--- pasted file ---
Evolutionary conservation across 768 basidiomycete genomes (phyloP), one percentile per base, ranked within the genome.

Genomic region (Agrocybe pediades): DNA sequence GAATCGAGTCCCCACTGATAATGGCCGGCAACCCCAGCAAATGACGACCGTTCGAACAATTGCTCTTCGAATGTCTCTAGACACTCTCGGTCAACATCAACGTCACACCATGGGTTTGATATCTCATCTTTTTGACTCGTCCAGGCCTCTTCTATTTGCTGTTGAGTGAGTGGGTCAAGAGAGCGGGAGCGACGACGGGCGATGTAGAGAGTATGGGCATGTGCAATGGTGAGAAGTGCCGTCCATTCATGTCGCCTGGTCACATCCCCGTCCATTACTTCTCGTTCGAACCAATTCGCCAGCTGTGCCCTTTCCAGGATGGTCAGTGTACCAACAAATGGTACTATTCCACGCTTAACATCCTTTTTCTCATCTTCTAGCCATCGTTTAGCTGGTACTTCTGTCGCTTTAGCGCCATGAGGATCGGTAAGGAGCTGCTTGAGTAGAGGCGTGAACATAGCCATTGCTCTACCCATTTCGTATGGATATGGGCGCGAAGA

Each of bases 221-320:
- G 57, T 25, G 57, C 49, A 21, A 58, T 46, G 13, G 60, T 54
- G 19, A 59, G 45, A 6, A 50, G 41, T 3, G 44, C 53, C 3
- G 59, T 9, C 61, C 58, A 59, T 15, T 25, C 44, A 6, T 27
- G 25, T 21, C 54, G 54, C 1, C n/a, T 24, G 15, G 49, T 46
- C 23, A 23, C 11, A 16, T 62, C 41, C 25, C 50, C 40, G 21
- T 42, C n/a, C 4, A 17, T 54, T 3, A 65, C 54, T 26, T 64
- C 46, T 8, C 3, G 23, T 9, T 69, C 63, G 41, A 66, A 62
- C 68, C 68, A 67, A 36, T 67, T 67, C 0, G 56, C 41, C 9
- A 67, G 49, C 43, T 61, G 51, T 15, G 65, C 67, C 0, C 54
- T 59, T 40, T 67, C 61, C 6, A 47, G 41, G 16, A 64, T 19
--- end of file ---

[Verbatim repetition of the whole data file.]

Evolutionary conservation across 768 basidiomycete genomes (phyloP), one percentile per base, ranked within the genome.

Genomic region (Agrocybe pediades): DNA sequence GAATCGAGTCCCCACTGATAATGGCCGGCAACCCCAGCAAATGACGACCGTTCGAACAATTGCTCTTCGAATGTCTCTAGACACTCTCGGTCAACATCAACGTCACACCATGGGTTTGATATCTCATCTTTTTGACTCGTCCAGGCCTCTTCTATTTGCTGTTGAGTGAGTGGGTCAAGAGAGCGGGAGCGACGACGGGCGATGTAGAGAGTATGGGCATGTGCAATGGTGAGAAGTGCCGTCCATTCATGTCGCCTGGTCACATCCCCGTCCATTACTTCTCGTTCGAACCAATTCGCCAGCTGTGCCCTTTCCAGGATGGTCAGTGTACCAACAAATGGTACTATTCCACGCTTAACATCCTTTTTCTCATCTTCTAGCCATCGTTTAGCTGGTACTTCTGTCGCTTTAGCGCCATGAGGATCGGTAAGGAGCTGCTTGAGTAGAGGCGTGAACATAGCCATTGCTCTACCCATTTCGTATGGATATGGGCGCGAAGA

Each of bases 221-320:
- G 57, T 25, G 57, C 49, A 21, A 58, T 46, G 13, G 60, T 54
- G 19, A 59, G 45, A 6, A 50, G 41, T 3, G 44, C 53, C 3
- G 59, T 9, C 61, C 58, A 59, T 15, T 25, C 44, A 6, T 27
- G 25, T 21, C 54, G 54, C 1, C n/a, T 24, G 15, G 49, T 46
- C 23, A 23, C 11, A 16, T 62, C 41, C 25, C 50, C 40, G 21
- T 42, C n/a, C 4, A 17, T 54, T 3, A 65, C 54, T 26, T 64
- C 46, T 8, C 3, G 23, T 9, T 69, C 63, G 41, A 66, A 62
- C 68, C 68, A 67, A 36, T 67, T 67, C 0, G 56, C 41, C 9
- A 67, G 49, C 43, T 61, G 51, T 15, G 65, C 67, C 0, C 54
- T 59, T 40, T 67, C 61, C 6, A 47, G 41, G 16, A 64, T 19